Canwell Glacier Trail is a very exciting&demanding journey located in Valdez-Cordova Census Area, Alaska, in United States. This fantastic mountain trail follows the lateral moraine of the Canwell Glacier.
Located in the Delta Mountains of the Alaska Range, this is definitely not a Sunday drive. The road sits on top of the southern moraine of the Canwell Glacier, north of Paxson. The road leaves the Richardson Highway (63.352170, -145.728577) and terminates at (63.327536, -145.587279). It still remains an adrenaline-pumping journey and is definitely not for the faint of lungs, heart, or legs.
The surface of the trail is anywhere from gravel to watermelon-sized rocks. Parts of the moraine are eroding into the glacial valley, including part of the moraine that once held the trail. Driving at night, or in poor visibility, is not recommended for drivers unfamiliar with the road. The road includes stream crossings, steep climbs, and amazing glacier views. The weather on this zone is harsh and highly unpredictable and it does not take much time for the bright sun shine to change over to moderate to heavy snow fall. It is suitable for experienced high-clearance 4x4 drivers only.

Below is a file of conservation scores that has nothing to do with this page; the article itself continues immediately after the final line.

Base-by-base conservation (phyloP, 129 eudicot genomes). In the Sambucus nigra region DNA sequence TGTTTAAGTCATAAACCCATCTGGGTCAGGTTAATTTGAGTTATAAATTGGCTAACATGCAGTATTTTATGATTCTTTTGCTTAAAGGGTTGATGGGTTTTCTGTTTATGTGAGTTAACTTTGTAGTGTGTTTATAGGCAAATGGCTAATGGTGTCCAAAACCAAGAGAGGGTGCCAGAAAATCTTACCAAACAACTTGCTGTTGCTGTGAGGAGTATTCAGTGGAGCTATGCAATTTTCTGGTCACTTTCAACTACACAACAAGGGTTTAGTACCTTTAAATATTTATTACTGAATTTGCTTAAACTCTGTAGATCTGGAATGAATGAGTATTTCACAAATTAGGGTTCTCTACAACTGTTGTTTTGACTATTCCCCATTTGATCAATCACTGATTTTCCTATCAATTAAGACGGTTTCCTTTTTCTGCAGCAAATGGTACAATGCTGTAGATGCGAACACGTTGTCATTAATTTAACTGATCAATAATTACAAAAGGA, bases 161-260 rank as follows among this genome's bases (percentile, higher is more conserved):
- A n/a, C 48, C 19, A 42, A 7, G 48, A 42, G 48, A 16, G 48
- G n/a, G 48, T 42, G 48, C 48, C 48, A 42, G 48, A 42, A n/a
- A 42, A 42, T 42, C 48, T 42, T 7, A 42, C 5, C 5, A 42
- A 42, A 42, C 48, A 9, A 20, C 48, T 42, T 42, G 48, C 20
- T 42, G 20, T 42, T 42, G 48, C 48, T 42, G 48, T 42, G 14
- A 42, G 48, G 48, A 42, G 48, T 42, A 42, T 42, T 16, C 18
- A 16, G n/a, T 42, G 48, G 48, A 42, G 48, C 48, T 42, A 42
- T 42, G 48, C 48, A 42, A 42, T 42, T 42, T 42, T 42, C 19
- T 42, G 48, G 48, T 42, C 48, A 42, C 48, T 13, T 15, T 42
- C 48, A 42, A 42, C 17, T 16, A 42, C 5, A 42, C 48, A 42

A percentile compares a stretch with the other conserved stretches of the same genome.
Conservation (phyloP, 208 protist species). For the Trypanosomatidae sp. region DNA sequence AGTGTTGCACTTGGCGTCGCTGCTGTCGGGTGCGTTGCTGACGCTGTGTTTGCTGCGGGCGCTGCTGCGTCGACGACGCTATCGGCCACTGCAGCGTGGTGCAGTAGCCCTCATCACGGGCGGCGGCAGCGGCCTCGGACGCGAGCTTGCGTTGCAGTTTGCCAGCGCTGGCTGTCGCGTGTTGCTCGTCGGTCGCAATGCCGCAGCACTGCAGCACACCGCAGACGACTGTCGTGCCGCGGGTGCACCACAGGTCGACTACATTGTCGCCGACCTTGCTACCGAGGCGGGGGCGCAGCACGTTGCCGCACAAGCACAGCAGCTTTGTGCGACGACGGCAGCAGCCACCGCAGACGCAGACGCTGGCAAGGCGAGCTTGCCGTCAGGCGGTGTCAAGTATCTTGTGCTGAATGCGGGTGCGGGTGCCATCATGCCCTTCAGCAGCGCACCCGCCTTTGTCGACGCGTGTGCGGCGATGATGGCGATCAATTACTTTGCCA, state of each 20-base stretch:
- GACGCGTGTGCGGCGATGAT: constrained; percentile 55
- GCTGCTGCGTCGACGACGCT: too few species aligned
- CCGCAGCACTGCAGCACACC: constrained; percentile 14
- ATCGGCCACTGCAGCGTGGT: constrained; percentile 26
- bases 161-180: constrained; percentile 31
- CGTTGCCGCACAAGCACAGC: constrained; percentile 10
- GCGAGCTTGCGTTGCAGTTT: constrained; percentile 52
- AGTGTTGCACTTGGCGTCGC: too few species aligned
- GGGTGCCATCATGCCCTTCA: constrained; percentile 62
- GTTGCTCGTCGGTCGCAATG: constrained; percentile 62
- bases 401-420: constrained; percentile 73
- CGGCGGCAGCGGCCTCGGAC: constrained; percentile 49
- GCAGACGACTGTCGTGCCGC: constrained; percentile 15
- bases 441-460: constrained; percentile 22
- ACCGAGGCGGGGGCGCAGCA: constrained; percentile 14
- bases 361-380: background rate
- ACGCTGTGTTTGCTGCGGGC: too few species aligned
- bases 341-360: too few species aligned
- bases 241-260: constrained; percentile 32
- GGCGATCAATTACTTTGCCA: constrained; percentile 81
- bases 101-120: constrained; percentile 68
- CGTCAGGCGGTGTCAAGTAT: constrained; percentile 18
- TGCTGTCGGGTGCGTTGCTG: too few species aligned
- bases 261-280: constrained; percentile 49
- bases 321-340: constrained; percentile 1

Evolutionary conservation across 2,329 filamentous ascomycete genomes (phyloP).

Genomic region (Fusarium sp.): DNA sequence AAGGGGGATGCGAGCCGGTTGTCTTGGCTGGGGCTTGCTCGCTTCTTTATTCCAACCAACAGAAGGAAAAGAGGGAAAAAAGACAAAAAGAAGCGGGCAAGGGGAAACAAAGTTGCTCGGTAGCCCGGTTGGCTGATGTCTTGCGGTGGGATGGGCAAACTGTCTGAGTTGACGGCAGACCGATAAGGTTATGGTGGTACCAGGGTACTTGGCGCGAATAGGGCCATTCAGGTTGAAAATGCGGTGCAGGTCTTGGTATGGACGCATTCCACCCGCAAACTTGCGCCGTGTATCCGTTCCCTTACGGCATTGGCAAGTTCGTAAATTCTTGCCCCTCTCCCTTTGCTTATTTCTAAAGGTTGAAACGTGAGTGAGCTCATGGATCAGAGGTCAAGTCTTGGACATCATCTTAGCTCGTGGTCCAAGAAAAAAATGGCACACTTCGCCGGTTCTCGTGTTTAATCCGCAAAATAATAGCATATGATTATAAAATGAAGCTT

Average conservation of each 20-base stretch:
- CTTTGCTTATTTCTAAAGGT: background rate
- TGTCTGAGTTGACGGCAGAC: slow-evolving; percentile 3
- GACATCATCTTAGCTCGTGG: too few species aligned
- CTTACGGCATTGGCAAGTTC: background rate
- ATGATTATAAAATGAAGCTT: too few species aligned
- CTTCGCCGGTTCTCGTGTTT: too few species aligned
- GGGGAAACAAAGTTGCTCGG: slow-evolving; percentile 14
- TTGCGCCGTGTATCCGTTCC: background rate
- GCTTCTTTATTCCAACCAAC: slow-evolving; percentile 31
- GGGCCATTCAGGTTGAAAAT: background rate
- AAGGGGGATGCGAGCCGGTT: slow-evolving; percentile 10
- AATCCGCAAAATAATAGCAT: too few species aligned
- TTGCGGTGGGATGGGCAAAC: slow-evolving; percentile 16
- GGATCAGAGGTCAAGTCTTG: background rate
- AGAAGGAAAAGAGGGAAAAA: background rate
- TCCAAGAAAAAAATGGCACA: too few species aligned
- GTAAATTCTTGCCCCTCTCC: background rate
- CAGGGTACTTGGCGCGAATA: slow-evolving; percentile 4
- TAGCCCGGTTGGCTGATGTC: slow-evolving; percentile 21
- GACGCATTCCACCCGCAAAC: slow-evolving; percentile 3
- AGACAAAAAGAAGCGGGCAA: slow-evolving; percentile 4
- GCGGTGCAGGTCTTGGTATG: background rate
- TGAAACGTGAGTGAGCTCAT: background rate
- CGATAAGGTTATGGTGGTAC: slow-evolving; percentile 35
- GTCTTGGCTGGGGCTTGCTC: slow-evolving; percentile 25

Drive with care as this is a mountain road with dangerous dropoffs. The road is 12.66 km (7.87 mi) long. One way. The ride is rather remote, so you need to be prepared. In case of a breakdown, there is very little in the way of passing traffic or inhabitants around, and no cell phone service in parts. The track eventually ends and you can cross the glacier to the Canwell Hut built by the Alaska Alpine Club in the 70’s out of Fairbanks. The road is subject to strong winds and rapid weather changes and includes some narrow sections scarcely wide enough for two cars to pass at the same time. The area was once used for military ski training operations. The road climbs up to 1.492m (4,895ft) above the sea level near its end. At this elevation, this road could be the highest road in Alaska, above Atigun Passon the Dalton Highway at 4,739ft (1.444m) asl.
Road suggested by: Robert Kemper
Pic: Robert Kemper